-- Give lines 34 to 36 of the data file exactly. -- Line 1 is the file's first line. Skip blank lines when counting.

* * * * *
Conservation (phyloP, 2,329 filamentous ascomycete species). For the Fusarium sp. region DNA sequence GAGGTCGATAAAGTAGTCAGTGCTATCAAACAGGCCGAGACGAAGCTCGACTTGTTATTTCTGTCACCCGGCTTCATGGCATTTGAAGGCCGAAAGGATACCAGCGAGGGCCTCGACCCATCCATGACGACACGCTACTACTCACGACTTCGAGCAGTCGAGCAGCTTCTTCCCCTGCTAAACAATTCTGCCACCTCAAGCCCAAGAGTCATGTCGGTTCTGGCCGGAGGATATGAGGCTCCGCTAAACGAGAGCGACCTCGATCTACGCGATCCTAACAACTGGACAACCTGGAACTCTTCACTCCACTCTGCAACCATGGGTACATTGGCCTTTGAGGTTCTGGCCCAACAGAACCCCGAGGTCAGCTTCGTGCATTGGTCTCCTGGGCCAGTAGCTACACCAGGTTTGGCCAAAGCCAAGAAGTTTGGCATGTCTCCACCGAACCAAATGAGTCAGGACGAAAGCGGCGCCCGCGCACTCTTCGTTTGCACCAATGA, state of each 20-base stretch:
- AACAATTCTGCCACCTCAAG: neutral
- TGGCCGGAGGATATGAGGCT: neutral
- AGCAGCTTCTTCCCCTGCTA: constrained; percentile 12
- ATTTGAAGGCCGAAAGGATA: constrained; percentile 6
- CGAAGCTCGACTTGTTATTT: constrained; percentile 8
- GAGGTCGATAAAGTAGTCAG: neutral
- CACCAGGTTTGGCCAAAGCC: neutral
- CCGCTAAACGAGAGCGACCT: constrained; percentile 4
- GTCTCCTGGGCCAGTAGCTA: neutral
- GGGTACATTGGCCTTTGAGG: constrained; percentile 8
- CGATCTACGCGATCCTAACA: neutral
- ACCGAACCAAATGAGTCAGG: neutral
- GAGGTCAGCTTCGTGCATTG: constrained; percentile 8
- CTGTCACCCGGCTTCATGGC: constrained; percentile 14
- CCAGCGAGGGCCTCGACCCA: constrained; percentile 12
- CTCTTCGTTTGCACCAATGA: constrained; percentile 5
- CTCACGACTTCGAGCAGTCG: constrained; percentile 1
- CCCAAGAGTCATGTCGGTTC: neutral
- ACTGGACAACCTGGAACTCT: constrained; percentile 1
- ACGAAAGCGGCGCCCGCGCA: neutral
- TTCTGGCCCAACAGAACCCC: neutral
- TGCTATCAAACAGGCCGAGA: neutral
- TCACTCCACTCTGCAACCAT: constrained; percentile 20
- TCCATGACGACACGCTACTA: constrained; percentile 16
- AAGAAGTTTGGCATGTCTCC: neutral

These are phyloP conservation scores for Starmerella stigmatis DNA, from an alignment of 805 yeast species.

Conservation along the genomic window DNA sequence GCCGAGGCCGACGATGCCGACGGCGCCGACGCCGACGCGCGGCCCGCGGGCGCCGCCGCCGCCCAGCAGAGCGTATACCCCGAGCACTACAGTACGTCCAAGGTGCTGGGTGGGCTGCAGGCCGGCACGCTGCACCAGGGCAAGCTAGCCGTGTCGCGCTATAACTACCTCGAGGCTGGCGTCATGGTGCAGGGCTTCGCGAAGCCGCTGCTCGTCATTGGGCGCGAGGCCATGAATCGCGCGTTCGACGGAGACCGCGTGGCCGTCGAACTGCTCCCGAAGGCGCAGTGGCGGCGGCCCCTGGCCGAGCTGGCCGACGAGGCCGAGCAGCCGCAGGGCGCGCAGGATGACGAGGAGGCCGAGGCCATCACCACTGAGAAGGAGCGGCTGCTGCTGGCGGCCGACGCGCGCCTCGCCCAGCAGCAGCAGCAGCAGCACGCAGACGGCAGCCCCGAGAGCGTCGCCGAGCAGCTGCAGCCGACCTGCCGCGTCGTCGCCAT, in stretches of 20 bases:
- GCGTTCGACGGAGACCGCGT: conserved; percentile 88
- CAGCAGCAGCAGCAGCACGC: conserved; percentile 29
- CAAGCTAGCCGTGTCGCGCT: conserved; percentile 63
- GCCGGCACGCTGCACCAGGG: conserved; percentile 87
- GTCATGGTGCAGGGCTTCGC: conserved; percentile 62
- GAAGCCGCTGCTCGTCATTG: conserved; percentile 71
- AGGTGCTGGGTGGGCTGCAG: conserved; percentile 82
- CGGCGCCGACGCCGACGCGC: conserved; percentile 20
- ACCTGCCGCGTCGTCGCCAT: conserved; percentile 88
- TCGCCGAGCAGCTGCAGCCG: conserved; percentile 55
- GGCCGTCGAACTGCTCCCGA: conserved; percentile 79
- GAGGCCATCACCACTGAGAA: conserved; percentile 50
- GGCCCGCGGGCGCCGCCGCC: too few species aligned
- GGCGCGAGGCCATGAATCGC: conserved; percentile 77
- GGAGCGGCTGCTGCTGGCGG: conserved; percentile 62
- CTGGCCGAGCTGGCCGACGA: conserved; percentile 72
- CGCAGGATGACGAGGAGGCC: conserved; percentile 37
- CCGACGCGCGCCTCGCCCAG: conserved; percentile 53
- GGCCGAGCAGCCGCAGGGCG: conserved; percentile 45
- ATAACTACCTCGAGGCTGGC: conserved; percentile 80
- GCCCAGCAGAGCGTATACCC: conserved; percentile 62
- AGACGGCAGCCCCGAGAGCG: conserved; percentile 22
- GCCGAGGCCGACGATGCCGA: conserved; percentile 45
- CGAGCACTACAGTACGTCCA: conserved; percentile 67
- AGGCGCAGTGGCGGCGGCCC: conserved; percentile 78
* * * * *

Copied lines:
- GAAGCCGCTGCTCGTCATTG: conserved; percentile 71
- AGGTGCTGGGTGGGCTGCAG: conserved; percentile 82
- CGGCGCCGACGCCGACGCGC: conserved; percentile 20